Scientists have long known that there exists a sort of "cheater's high," triggered when we get away with something we thought we weren't supposed to do. But, in this recent study people were given word and puzzle tests — and were given the opportunity to cheat — sometimes with financial rewards. Many people cheated, but what's most interesting is that, almost all of the time, those who cheated felt better about themselves than those that didn't. The cheaters weren't crippled by guilt — the exact opposite, in fact.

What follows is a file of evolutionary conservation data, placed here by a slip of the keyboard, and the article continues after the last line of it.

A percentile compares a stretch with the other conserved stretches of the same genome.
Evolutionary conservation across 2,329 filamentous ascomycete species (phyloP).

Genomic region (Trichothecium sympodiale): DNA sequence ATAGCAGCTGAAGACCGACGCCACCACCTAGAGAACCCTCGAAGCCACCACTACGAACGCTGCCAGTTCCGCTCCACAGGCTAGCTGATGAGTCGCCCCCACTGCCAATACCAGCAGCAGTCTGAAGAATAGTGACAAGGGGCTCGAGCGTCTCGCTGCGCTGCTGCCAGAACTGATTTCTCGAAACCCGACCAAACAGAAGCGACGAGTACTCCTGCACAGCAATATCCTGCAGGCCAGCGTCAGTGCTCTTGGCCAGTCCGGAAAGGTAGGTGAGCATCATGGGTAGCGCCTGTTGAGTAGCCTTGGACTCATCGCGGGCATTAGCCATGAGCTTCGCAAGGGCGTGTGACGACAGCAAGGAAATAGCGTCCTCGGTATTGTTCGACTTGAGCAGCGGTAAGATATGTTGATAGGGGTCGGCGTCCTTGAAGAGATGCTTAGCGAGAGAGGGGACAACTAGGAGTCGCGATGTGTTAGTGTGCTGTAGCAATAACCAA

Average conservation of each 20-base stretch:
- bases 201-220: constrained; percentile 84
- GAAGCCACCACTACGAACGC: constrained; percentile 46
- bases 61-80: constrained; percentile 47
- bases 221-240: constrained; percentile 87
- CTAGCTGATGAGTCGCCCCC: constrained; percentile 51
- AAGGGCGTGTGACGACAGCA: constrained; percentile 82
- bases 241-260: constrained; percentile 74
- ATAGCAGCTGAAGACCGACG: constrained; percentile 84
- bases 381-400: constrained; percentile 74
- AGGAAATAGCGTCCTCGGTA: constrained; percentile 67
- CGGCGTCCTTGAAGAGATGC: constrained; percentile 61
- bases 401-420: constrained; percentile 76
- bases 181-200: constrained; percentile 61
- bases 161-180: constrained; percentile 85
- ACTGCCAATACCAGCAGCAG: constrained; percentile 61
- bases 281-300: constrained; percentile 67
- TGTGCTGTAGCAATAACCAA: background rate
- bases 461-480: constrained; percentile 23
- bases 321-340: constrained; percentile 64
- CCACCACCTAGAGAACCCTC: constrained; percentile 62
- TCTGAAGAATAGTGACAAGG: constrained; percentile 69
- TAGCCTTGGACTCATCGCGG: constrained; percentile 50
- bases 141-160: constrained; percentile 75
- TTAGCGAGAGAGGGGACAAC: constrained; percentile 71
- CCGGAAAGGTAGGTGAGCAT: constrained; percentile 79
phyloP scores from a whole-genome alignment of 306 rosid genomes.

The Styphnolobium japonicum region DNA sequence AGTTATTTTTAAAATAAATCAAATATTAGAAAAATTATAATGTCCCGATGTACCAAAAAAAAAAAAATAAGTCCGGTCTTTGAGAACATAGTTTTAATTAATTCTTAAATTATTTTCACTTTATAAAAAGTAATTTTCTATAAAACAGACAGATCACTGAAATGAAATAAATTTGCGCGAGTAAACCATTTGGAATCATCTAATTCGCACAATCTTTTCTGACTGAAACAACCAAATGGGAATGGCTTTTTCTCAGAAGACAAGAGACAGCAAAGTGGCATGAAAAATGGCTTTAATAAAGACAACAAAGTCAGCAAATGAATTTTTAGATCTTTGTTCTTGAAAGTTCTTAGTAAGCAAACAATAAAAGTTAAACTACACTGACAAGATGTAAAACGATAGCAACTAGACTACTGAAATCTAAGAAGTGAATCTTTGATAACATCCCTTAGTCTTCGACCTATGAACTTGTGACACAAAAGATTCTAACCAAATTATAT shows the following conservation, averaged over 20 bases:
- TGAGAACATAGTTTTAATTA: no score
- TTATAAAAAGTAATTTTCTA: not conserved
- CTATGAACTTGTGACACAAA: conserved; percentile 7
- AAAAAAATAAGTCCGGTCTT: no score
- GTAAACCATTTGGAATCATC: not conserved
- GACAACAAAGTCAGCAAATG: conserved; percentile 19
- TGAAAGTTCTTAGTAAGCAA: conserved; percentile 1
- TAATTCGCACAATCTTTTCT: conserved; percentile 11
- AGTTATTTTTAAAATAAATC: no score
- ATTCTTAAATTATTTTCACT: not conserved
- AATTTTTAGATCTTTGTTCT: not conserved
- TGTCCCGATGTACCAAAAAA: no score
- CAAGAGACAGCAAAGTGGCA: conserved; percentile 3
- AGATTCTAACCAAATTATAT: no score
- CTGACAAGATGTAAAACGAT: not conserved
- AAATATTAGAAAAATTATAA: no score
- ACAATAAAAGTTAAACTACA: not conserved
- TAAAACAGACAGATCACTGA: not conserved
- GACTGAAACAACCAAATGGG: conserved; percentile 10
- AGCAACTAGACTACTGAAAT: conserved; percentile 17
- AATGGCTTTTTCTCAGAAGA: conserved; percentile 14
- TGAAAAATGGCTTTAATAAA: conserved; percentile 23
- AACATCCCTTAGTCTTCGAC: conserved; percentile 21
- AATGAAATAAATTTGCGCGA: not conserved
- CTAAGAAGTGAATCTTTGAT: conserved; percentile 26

Some of our perspective on cheating has to do with whether we see cheaters operating, and thriving, in our daily lives. When we're exposed to dishonest behavior that pays off, we're more likely to adopt those behaviors ourselves. Apparently, no one wants to be the one honest gal while cheaters are zooming past.
One important factor to take into consideration — lest you fear that all of humanity is seeking out a cheat-induced euphoria — is that no one was visibly harmed by the cheating in this particular study. In a sense, these cheaters believed their behaviors were virtually consequence-free. Perhaps if their cheating had affected others — taken away money from them, for example — we would have seen less bad behavior, and a more negative reaction to it. Another study, please. Inquiring minds want to know. (CNN)